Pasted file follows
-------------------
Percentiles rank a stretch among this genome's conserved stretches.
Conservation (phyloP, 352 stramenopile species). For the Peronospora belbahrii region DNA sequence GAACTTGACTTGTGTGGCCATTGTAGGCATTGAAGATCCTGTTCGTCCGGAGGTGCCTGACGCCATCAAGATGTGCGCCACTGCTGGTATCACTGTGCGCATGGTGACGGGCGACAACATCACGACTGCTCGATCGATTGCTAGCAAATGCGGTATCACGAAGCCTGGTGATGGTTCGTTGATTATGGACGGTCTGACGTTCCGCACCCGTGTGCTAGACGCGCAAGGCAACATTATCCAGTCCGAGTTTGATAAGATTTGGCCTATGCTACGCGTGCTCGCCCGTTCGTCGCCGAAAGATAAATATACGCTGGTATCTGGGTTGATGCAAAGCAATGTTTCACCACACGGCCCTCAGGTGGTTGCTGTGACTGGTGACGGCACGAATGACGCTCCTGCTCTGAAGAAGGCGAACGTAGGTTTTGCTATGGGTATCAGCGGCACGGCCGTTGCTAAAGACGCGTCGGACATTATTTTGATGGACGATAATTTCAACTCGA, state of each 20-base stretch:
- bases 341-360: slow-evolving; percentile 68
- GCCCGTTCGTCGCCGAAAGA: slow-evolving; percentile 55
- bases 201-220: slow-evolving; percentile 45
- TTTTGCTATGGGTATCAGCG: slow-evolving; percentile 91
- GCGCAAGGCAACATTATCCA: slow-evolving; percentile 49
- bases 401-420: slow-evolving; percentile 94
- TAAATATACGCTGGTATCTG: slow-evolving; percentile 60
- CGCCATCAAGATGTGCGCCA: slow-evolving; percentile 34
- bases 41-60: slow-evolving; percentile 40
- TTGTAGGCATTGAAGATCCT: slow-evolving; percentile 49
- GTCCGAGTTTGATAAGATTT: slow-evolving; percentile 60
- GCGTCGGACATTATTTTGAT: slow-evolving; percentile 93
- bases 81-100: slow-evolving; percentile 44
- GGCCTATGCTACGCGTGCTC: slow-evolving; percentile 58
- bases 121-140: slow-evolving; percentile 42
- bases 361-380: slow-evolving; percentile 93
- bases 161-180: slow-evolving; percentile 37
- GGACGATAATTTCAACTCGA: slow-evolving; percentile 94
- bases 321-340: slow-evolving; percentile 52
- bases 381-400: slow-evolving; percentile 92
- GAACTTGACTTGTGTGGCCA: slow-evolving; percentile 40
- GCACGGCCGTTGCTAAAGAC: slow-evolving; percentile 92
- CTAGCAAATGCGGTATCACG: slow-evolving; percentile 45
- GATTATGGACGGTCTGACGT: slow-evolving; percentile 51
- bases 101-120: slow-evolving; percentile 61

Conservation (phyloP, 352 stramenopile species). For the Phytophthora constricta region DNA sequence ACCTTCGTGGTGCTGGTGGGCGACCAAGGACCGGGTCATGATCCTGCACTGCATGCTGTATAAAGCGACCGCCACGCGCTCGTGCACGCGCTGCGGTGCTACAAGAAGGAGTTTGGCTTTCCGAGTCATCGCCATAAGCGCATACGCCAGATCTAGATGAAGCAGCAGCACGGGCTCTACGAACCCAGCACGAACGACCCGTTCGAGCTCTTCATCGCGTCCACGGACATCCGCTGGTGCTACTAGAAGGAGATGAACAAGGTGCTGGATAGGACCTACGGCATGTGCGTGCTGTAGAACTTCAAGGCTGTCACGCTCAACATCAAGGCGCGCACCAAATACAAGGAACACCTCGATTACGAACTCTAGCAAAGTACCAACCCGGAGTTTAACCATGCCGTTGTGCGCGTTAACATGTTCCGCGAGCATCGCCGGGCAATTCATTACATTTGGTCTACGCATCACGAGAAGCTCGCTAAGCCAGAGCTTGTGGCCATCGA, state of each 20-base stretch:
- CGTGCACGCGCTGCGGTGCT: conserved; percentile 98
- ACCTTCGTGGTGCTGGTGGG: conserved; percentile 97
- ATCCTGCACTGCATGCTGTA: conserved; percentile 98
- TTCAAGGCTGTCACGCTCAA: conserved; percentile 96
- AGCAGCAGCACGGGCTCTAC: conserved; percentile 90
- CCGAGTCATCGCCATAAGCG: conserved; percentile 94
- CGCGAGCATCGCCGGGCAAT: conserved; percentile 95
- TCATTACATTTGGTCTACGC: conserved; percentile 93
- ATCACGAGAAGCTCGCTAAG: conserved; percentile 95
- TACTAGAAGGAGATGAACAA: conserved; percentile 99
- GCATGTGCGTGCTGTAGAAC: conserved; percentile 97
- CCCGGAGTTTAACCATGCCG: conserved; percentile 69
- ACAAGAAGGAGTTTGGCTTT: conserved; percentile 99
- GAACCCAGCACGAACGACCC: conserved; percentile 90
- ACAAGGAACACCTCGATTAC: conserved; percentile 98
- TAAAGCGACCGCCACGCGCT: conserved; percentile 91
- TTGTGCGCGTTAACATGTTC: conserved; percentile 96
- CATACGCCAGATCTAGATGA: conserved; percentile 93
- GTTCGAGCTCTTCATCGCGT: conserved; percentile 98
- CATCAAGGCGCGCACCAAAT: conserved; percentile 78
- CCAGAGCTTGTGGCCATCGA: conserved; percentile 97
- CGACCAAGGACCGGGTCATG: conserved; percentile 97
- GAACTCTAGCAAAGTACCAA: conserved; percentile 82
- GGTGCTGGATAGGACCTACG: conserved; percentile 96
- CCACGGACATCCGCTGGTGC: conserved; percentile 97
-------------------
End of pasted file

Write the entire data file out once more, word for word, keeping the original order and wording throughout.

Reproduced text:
Percentiles rank a stretch among this genome's conserved stretches.
Conservation (phyloP, 352 stramenopile species). For the Peronospora belbahrii region DNA sequence GAACTTGACTTGTGTGGCCATTGTAGGCATTGAAGATCCTGTTCGTCCGGAGGTGCCTGACGCCATCAAGATGTGCGCCACTGCTGGTATCACTGTGCGCATGGTGACGGGCGACAACATCACGACTGCTCGATCGATTGCTAGCAAATGCGGTATCACGAAGCCTGGTGATGGTTCGTTGATTATGGACGGTCTGACGTTCCGCACCCGTGTGCTAGACGCGCAAGGCAACATTATCCAGTCCGAGTTTGATAAGATTTGGCCTATGCTACGCGTGCTCGCCCGTTCGTCGCCGAAAGATAAATATACGCTGGTATCTGGGTTGATGCAAAGCAATGTTTCACCACACGGCCCTCAGGTGGTTGCTGTGACTGGTGACGGCACGAATGACGCTCCTGCTCTGAAGAAGGCGAACGTAGGTTTTGCTATGGGTATCAGCGGCACGGCCGTTGCTAAAGACGCGTCGGACATTATTTTGATGGACGATAATTTCAACTCGA, state of each 20-base stretch:
- bases 341-360: slow-evolving; percentile 68
- GCCCGTTCGTCGCCGAAAGA: slow-evolving; percentile 55
- bases 201-220: slow-evolving; percentile 45
- TTTTGCTATGGGTATCAGCG: slow-evolving; percentile 91
- GCGCAAGGCAACATTATCCA: slow-evolving; percentile 49
- bases 401-420: slow-evolving; percentile 94
- TAAATATACGCTGGTATCTG: slow-evolving; percentile 60
- CGCCATCAAGATGTGCGCCA: slow-evolving; percentile 34
- bases 41-60: slow-evolving; percentile 40
- TTGTAGGCATTGAAGATCCT: slow-evolving; percentile 49
- GTCCGAGTTTGATAAGATTT: slow-evolving; percentile 60
- GCGTCGGACATTATTTTGAT: slow-evolving; percentile 93
- bases 81-100: slow-evolving; percentile 44
- GGCCTATGCTACGCGTGCTC: slow-evolving; percentile 58
- bases 121-140: slow-evolving; percentile 42
- bases 361-380: slow-evolving; percentile 93
- bases 161-180: slow-evolving; percentile 37
- GGACGATAATTTCAACTCGA: slow-evolving; percentile 94
- bases 321-340: slow-evolving; percentile 52
- bases 381-400: slow-evolving; percentile 92
- GAACTTGACTTGTGTGGCCA: slow-evolving; percentile 40
- GCACGGCCGTTGCTAAAGAC: slow-evolving; percentile 92
- CTAGCAAATGCGGTATCACG: slow-evolving; percentile 45
- GATTATGGACGGTCTGACGT: slow-evolving; percentile 51
- bases 101-120: slow-evolving; percentile 61

Conservation (phyloP, 352 stramenopile species). For the Phytophthora constricta region DNA sequence ACCTTCGTGGTGCTGGTGGGCGACCAAGGACCGGGTCATGATCCTGCACTGCATGCTGTATAAAGCGACCGCCACGCGCTCGTGCACGCGCTGCGGTGCTACAAGAAGGAGTTTGGCTTTCCGAGTCATCGCCATAAGCGCATACGCCAGATCTAGATGAAGCAGCAGCACGGGCTCTACGAACCCAGCACGAACGACCCGTTCGAGCTCTTCATCGCGTCCACGGACATCCGCTGGTGCTACTAGAAGGAGATGAACAAGGTGCTGGATAGGACCTACGGCATGTGCGTGCTGTAGAACTTCAAGGCTGTCACGCTCAACATCAAGGCGCGCACCAAATACAAGGAACACCTCGATTACGAACTCTAGCAAAGTACCAACCCGGAGTTTAACCATGCCGTTGTGCGCGTTAACATGTTCCGCGAGCATCGCCGGGCAATTCATTACATTTGGTCTACGCATCACGAGAAGCTCGCTAAGCCAGAGCTTGTGGCCATCGA, state of each 20-base stretch:
- CGTGCACGCGCTGCGGTGCT: conserved; percentile 98
- ACCTTCGTGGTGCTGGTGGG: conserved; percentile 97
- ATCCTGCACTGCATGCTGTA: conserved; percentile 98
- TTCAAGGCTGTCACGCTCAA: conserved; percentile 96
- AGCAGCAGCACGGGCTCTAC: conserved; percentile 90
- CCGAGTCATCGCCATAAGCG: conserved; percentile 94
- CGCGAGCATCGCCGGGCAAT: conserved; percentile 95
- TCATTACATTTGGTCTACGC: conserved; percentile 93
- ATCACGAGAAGCTCGCTAAG: conserved; percentile 95
- TACTAGAAGGAGATGAACAA: conserved; percentile 99
- GCATGTGCGTGCTGTAGAAC: conserved; percentile 97
- CCCGGAGTTTAACCATGCCG: conserved; percentile 69
- ACAAGAAGGAGTTTGGCTTT: conserved; percentile 99
- GAACCCAGCACGAACGACCC: conserved; percentile 90
- ACAAGGAACACCTCGATTAC: conserved; percentile 98
- TAAAGCGACCGCCACGCGCT: conserved; percentile 91
- TTGTGCGCGTTAACATGTTC: conserved; percentile 96
- CATACGCCAGATCTAGATGA: conserved; percentile 93
- GTTCGAGCTCTTCATCGCGT: conserved; percentile 98
- CATCAAGGCGCGCACCAAAT: conserved; percentile 78
- CCAGAGCTTGTGGCCATCGA: conserved; percentile 97
- CGACCAAGGACCGGGTCATG: conserved; percentile 97
- GAACTCTAGCAAAGTACCAA: conserved; percentile 82
- GGTGCTGGATAGGACCTACG: conserved; percentile 96
- CCACGGACATCCGCTGGTGC: conserved; percentile 97